Afraid to Be Old

Afraid to Be Old

When people retire and move away to some warm climate and wonderful scenery, they’ve forgotten that doing old age well needs lots of supporting characters.

It’s okay to go off and have fun for a few years. Just don’t think you’ve planned adequately for retirement that way. Here’s the thing — if you haven’t admitted you’re going to be old, you’re already in mired deep in potential trouble.

Yes, meeting pals just like you and living life like an elderly frat gang — that’s just super. But when some health thing happens to you, people in the playtime of retirement often don’t want to reminded of the essential fragility of life.

No, you really need a whole gathering of different kinds of people. All ages, all backgrounds. Let me see, oh yes, now I remember — it’s called a village, a town, a city.

When people are afraid to be old, they act in a kind of superstitious way that says, don’t do anything “old”. So, don’t put grab bars around your bathroom, just for just in case. Don’t worry about living up a 50-step stone stairway to your house. Walk everywhere, eat carefully, think positive thoughts.

Yeah, sure, that’s all good. But, friends, then there’s life. And, as John Lennon said, life is what happens when you’re making other plans. Let me give you some examples.

Cedric-the-artist was a grumpy old gentleman who walked everywhere and lived in a hilly town, up one hundred stone steps. The walking and the steps kept his legs very trim. However, he developed diabetes, didn’t watch his diet and he fell down his steps in a dizzy moment, rolling from his front gate to the bottom. He was never able to live at home after that and his general disagreeableness prevented friendships growing around him.

Bob and Beth were a lovely tennis-playing couple, in their late 60s. They bounded healthily into my caregiver support group, month after month, often in their tennis whites, glowing with exercise. I asked them once whether they were caregivers and they said cheerfully, “Oh no, we’re just doing our homework.”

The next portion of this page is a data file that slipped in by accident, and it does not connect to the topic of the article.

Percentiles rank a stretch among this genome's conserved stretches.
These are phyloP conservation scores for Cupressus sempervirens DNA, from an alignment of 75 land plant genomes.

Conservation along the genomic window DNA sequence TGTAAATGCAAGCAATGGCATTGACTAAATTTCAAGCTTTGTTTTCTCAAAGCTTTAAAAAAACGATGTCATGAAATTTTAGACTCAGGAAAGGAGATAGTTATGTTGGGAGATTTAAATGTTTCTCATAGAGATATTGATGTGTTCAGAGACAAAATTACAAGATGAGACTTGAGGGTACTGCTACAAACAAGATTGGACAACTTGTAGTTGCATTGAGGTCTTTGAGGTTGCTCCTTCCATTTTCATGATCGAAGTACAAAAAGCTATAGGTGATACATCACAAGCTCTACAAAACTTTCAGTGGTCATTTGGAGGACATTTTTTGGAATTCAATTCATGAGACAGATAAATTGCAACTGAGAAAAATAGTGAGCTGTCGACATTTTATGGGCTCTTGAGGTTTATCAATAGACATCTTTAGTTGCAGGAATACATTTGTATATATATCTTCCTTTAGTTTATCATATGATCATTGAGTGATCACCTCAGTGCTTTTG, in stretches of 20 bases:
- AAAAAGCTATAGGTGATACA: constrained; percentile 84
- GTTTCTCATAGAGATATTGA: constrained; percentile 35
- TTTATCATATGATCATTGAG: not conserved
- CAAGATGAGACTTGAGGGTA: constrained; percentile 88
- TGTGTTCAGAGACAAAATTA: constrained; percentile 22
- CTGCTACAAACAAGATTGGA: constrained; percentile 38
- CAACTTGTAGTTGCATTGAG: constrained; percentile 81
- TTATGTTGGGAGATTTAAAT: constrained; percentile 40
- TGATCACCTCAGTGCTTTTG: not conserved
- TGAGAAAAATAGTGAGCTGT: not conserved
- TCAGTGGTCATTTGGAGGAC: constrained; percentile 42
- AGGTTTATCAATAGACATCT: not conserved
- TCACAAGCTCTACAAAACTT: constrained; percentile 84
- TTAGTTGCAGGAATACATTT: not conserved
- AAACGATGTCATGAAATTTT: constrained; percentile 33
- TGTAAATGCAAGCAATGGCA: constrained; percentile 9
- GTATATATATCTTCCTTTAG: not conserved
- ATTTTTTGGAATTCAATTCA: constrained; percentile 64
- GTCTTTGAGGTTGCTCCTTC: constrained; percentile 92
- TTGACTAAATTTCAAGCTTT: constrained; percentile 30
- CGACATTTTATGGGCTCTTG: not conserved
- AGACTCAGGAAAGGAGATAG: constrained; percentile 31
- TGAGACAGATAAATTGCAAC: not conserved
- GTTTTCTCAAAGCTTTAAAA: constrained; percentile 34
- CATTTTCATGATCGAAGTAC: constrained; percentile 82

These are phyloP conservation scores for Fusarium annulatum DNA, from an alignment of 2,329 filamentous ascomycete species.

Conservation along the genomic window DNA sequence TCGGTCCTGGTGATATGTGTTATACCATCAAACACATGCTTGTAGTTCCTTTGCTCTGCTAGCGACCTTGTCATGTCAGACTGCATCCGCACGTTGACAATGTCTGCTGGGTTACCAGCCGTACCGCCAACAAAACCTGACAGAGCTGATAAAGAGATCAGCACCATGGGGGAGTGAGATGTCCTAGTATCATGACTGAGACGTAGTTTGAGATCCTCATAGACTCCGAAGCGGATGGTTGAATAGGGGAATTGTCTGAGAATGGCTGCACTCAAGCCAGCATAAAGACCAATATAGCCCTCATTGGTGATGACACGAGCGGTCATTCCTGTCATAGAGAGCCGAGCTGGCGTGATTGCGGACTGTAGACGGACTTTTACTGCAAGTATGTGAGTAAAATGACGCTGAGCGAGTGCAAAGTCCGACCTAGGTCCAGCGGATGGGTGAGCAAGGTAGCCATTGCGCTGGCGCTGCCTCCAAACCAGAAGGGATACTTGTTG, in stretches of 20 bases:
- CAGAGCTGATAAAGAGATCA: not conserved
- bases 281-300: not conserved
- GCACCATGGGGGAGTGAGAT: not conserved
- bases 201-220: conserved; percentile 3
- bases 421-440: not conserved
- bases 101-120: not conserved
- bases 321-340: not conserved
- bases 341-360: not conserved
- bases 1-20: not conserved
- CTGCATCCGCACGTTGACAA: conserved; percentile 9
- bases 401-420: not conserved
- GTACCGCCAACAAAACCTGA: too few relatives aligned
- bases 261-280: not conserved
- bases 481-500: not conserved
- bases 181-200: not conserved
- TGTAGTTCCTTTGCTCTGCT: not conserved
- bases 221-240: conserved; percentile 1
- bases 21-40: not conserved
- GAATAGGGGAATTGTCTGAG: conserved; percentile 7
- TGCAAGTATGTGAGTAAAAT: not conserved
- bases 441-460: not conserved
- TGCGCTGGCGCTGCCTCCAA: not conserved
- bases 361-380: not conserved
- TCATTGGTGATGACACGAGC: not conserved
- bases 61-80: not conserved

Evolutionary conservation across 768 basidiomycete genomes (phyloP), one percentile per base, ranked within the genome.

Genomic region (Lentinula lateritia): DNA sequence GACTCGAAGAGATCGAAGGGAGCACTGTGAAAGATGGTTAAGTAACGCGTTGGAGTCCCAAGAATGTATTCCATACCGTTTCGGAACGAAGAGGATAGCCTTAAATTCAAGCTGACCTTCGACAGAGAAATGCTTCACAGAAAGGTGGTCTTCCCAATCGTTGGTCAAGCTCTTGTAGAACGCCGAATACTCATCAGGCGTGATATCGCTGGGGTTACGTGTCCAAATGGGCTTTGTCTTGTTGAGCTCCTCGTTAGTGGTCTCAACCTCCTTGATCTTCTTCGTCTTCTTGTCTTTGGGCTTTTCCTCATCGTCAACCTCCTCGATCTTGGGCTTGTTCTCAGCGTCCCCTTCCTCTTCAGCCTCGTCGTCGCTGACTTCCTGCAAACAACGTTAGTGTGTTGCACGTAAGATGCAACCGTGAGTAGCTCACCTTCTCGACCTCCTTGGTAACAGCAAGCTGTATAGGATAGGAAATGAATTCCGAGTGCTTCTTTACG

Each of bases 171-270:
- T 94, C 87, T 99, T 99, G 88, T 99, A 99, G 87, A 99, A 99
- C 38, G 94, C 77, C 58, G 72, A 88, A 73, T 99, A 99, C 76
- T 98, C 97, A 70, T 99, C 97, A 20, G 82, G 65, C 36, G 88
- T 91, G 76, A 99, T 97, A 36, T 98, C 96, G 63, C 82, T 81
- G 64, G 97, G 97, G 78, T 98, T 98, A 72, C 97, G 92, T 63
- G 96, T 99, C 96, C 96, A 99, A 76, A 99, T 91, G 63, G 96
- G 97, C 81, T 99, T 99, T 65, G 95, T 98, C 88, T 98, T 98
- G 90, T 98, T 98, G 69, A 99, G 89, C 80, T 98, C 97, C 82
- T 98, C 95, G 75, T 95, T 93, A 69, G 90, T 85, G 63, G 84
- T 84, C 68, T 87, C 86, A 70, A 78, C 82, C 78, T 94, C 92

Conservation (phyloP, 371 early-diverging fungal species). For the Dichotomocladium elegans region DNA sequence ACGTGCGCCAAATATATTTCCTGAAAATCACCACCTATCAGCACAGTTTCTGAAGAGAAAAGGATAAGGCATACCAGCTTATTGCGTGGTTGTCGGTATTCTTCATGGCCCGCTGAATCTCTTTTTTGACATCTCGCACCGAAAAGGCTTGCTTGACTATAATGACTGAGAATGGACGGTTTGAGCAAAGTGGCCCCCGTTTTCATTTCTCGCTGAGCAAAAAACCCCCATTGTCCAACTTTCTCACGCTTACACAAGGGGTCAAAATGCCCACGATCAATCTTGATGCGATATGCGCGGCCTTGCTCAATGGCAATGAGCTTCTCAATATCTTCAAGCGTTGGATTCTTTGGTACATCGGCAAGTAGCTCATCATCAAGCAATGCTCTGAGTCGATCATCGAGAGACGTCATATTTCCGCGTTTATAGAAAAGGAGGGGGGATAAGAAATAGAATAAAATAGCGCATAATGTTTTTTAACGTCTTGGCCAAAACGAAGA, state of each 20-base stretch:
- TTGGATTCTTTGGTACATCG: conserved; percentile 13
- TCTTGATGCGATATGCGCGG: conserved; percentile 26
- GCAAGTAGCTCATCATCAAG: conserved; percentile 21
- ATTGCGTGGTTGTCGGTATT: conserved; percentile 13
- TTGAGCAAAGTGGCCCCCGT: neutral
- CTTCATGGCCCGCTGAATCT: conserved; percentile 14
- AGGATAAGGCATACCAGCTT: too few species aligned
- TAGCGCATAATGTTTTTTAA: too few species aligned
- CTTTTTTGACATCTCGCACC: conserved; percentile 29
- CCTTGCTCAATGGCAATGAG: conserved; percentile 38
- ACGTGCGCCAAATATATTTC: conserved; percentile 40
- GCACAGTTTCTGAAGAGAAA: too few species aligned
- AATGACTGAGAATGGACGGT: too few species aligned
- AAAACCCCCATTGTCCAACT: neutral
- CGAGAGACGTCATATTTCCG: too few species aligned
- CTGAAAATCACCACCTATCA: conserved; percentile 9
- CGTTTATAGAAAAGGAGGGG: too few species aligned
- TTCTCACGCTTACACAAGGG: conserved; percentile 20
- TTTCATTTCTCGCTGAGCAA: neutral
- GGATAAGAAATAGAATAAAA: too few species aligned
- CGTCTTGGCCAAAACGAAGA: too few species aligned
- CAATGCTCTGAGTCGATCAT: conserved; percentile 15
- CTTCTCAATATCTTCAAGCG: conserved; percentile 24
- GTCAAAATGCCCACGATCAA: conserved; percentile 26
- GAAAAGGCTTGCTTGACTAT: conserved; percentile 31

Very smart, I thought. When I asked where their families lived, they said in Maryland and Florida. And then they added something a little chilling.

“We like to live here in Arizona because then our children won’t see us getting old.”

Some months after this, I had a phone call late at night. A very distressed woman was telling me about her husband having a stroke. After some confusion, I realized this was Beth. Bob had been felled by a severe stroke. We talked more and a few other things emerged. They had never married and Beth was sending Bob back to his children in Maryland. She was moving to Florida.

“Oh no,” she said, “I can’t possibly look after him.” Neither did she want to move near him. She was horror-stricken by what had befallen him.

If getting old and having some stuff happening wasn’t so filled with horror for her, it might have been a story with a better outcome for them both. But counting on never getting old, with life never happening while you’re making other plans — that seems to rip the heart out of every possibility.

I like it when old people can grow up as well as grow old. I like it when they say, “You know, sometimes stuff happens and you just have to get on with it.”

That to me is real old age wisdom.

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